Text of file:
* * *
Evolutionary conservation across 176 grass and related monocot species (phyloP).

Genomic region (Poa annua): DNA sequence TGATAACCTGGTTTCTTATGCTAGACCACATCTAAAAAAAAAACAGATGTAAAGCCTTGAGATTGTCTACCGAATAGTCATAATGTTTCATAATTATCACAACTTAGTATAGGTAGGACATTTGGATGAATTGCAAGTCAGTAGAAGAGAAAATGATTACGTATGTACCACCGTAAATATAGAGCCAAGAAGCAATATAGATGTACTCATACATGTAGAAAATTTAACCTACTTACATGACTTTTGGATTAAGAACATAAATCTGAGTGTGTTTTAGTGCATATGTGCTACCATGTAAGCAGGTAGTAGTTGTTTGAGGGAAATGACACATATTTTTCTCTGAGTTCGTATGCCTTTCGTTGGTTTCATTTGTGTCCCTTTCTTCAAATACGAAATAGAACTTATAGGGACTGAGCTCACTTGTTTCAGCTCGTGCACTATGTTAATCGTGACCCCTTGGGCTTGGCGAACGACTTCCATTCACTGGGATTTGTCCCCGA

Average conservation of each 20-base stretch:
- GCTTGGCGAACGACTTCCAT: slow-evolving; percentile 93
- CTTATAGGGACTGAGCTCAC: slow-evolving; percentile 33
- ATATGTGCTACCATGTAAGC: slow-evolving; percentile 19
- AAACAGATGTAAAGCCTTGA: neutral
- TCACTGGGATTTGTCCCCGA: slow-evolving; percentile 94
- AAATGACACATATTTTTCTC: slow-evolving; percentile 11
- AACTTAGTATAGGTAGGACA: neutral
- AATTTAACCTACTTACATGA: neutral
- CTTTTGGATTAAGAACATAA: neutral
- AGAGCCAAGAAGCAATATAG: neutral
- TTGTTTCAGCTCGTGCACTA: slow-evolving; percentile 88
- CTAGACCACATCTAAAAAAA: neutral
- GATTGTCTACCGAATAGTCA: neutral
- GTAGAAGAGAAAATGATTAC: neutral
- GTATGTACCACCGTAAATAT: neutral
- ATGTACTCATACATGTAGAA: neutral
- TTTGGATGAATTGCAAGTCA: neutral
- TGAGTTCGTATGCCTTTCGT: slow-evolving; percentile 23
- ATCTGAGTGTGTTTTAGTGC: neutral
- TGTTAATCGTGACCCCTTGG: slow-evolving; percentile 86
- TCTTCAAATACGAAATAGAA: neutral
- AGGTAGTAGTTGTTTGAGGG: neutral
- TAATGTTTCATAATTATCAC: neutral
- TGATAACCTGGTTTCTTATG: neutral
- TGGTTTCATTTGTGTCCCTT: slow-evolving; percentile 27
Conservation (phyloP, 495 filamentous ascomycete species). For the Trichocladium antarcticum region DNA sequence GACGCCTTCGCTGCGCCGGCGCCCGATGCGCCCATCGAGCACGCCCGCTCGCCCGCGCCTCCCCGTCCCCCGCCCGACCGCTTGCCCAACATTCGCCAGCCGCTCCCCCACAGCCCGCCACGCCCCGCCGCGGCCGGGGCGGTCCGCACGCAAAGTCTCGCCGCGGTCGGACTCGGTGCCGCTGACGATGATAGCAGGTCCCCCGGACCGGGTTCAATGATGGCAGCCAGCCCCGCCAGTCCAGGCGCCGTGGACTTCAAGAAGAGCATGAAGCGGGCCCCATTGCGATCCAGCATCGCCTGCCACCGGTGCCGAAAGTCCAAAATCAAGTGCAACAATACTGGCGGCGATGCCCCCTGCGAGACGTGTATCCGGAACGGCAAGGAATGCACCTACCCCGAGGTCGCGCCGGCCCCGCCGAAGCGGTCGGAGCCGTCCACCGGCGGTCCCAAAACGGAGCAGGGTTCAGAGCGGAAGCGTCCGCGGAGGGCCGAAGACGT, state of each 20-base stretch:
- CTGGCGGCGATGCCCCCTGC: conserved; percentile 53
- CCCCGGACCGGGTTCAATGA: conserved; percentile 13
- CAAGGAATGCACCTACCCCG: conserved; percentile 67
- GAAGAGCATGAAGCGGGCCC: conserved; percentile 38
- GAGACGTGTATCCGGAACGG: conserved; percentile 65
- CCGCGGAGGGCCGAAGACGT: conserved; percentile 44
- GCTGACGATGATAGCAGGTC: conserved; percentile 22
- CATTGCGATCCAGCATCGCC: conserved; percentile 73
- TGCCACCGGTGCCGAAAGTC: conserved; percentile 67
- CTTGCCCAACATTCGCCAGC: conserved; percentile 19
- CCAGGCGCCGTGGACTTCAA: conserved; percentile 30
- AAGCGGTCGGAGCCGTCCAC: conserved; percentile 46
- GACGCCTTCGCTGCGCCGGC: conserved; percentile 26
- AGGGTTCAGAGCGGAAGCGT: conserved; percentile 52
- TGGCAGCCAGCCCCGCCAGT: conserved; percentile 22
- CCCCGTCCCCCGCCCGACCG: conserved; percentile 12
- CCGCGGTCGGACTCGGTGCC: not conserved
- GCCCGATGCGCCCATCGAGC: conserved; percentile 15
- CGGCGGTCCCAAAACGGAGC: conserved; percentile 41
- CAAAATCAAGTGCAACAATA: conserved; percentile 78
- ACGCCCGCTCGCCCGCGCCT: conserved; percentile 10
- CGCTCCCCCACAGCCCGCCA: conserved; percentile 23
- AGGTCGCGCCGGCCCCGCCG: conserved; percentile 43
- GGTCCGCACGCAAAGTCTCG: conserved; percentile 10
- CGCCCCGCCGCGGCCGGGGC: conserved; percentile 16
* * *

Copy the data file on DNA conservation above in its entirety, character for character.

Evolutionary conservation across 176 grass and related monocot species (phyloP).

Genomic region (Poa annua): DNA sequence TGATAACCTGGTTTCTTATGCTAGACCACATCTAAAAAAAAAACAGATGTAAAGCCTTGAGATTGTCTACCGAATAGTCATAATGTTTCATAATTATCACAACTTAGTATAGGTAGGACATTTGGATGAATTGCAAGTCAGTAGAAGAGAAAATGATTACGTATGTACCACCGTAAATATAGAGCCAAGAAGCAATATAGATGTACTCATACATGTAGAAAATTTAACCTACTTACATGACTTTTGGATTAAGAACATAAATCTGAGTGTGTTTTAGTGCATATGTGCTACCATGTAAGCAGGTAGTAGTTGTTTGAGGGAAATGACACATATTTTTCTCTGAGTTCGTATGCCTTTCGTTGGTTTCATTTGTGTCCCTTTCTTCAAATACGAAATAGAACTTATAGGGACTGAGCTCACTTGTTTCAGCTCGTGCACTATGTTAATCGTGACCCCTTGGGCTTGGCGAACGACTTCCATTCACTGGGATTTGTCCCCGA

Average conservation of each 20-base stretch:
- GCTTGGCGAACGACTTCCAT: slow-evolving; percentile 93
- CTTATAGGGACTGAGCTCAC: slow-evolving; percentile 33
- ATATGTGCTACCATGTAAGC: slow-evolving; percentile 19
- AAACAGATGTAAAGCCTTGA: neutral
- TCACTGGGATTTGTCCCCGA: slow-evolving; percentile 94
- AAATGACACATATTTTTCTC: slow-evolving; percentile 11
- AACTTAGTATAGGTAGGACA: neutral
- AATTTAACCTACTTACATGA: neutral
- CTTTTGGATTAAGAACATAA: neutral
- AGAGCCAAGAAGCAATATAG: neutral
- TTGTTTCAGCTCGTGCACTA: slow-evolving; percentile 88
- CTAGACCACATCTAAAAAAA: neutral
- GATTGTCTACCGAATAGTCA: neutral
- GTAGAAGAGAAAATGATTAC: neutral
- GTATGTACCACCGTAAATAT: neutral
- ATGTACTCATACATGTAGAA: neutral
- TTTGGATGAATTGCAAGTCA: neutral
- TGAGTTCGTATGCCTTTCGT: slow-evolving; percentile 23
- ATCTGAGTGTGTTTTAGTGC: neutral
- TGTTAATCGTGACCCCTTGG: slow-evolving; percentile 86
- TCTTCAAATACGAAATAGAA: neutral
- AGGTAGTAGTTGTTTGAGGG: neutral
- TAATGTTTCATAATTATCAC: neutral
- TGATAACCTGGTTTCTTATG: neutral
- TGGTTTCATTTGTGTCCCTT: slow-evolving; percentile 27
Conservation (phyloP, 495 filamentous ascomycete species). For the Trichocladium antarcticum region DNA sequence GACGCCTTCGCTGCGCCGGCGCCCGATGCGCCCATCGAGCACGCCCGCTCGCCCGCGCCTCCCCGTCCCCCGCCCGACCGCTTGCCCAACATTCGCCAGCCGCTCCCCCACAGCCCGCCACGCCCCGCCGCGGCCGGGGCGGTCCGCACGCAAAGTCTCGCCGCGGTCGGACTCGGTGCCGCTGACGATGATAGCAGGTCCCCCGGACCGGGTTCAATGATGGCAGCCAGCCCCGCCAGTCCAGGCGCCGTGGACTTCAAGAAGAGCATGAAGCGGGCCCCATTGCGATCCAGCATCGCCTGCCACCGGTGCCGAAAGTCCAAAATCAAGTGCAACAATACTGGCGGCGATGCCCCCTGCGAGACGTGTATCCGGAACGGCAAGGAATGCACCTACCCCGAGGTCGCGCCGGCCCCGCCGAAGCGGTCGGAGCCGTCCACCGGCGGTCCCAAAACGGAGCAGGGTTCAGAGCGGAAGCGTCCGCGGAGGGCCGAAGACGT, state of each 20-base stretch:
- CTGGCGGCGATGCCCCCTGC: conserved; percentile 53
- CCCCGGACCGGGTTCAATGA: conserved; percentile 13
- CAAGGAATGCACCTACCCCG: conserved; percentile 67
- GAAGAGCATGAAGCGGGCCC: conserved; percentile 38
- GAGACGTGTATCCGGAACGG: conserved; percentile 65
- CCGCGGAGGGCCGAAGACGT: conserved; percentile 44
- GCTGACGATGATAGCAGGTC: conserved; percentile 22
- CATTGCGATCCAGCATCGCC: conserved; percentile 73
- TGCCACCGGTGCCGAAAGTC: conserved; percentile 67
- CTTGCCCAACATTCGCCAGC: conserved; percentile 19
- CCAGGCGCCGTGGACTTCAA: conserved; percentile 30
- AAGCGGTCGGAGCCGTCCAC: conserved; percentile 46
- GACGCCTTCGCTGCGCCGGC: conserved; percentile 26
- AGGGTTCAGAGCGGAAGCGT: conserved; percentile 52
- TGGCAGCCAGCCCCGCCAGT: conserved; percentile 22
- CCCCGTCCCCCGCCCGACCG: conserved; percentile 12
- CCGCGGTCGGACTCGGTGCC: not conserved
- GCCCGATGCGCCCATCGAGC: conserved; percentile 15
- CGGCGGTCCCAAAACGGAGC: conserved; percentile 41
- CAAAATCAAGTGCAACAATA: conserved; percentile 78
- ACGCCCGCTCGCCCGCGCCT: conserved; percentile 10
- CGCTCCCCCACAGCCCGCCA: conserved; percentile 23
- AGGTCGCGCCGGCCCCGCCG: conserved; percentile 43
- GGTCCGCACGCAAAGTCTCG: conserved; percentile 10
- CGCCCCGCCGCGGCCGGGGC: conserved; percentile 16